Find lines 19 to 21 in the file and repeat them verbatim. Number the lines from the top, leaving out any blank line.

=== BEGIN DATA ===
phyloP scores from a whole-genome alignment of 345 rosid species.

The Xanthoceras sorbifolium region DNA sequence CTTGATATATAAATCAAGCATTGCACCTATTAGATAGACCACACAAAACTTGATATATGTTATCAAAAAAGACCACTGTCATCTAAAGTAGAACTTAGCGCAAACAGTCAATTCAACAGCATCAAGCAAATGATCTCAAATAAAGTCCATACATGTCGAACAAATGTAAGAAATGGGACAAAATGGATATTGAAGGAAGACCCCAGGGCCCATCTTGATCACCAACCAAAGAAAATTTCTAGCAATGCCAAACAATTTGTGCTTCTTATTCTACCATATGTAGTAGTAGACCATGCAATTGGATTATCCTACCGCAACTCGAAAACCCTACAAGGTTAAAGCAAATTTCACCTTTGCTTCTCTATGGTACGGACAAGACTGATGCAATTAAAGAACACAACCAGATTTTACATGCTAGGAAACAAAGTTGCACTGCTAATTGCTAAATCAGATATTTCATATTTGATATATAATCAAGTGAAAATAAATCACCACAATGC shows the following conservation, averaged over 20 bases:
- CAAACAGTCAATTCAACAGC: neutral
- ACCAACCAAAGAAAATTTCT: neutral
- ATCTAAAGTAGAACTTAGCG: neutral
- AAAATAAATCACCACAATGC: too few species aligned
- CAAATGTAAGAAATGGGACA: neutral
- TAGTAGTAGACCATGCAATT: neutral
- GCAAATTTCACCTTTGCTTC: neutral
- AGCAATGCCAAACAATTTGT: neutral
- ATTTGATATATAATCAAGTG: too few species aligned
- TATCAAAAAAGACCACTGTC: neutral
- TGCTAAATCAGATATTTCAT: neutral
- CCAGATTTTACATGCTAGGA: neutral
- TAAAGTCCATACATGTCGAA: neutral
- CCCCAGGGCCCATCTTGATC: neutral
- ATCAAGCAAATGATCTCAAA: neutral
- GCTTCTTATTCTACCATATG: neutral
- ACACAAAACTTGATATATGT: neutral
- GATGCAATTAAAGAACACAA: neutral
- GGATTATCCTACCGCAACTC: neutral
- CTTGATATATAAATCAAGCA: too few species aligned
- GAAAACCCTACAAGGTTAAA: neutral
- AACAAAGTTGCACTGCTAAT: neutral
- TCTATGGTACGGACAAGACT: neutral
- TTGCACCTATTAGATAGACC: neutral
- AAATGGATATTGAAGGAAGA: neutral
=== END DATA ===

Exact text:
- ACACAAAACTTGATATATGT: neutral
- GATGCAATTAAAGAACACAA: neutral
- GGATTATCCTACCGCAACTC: neutral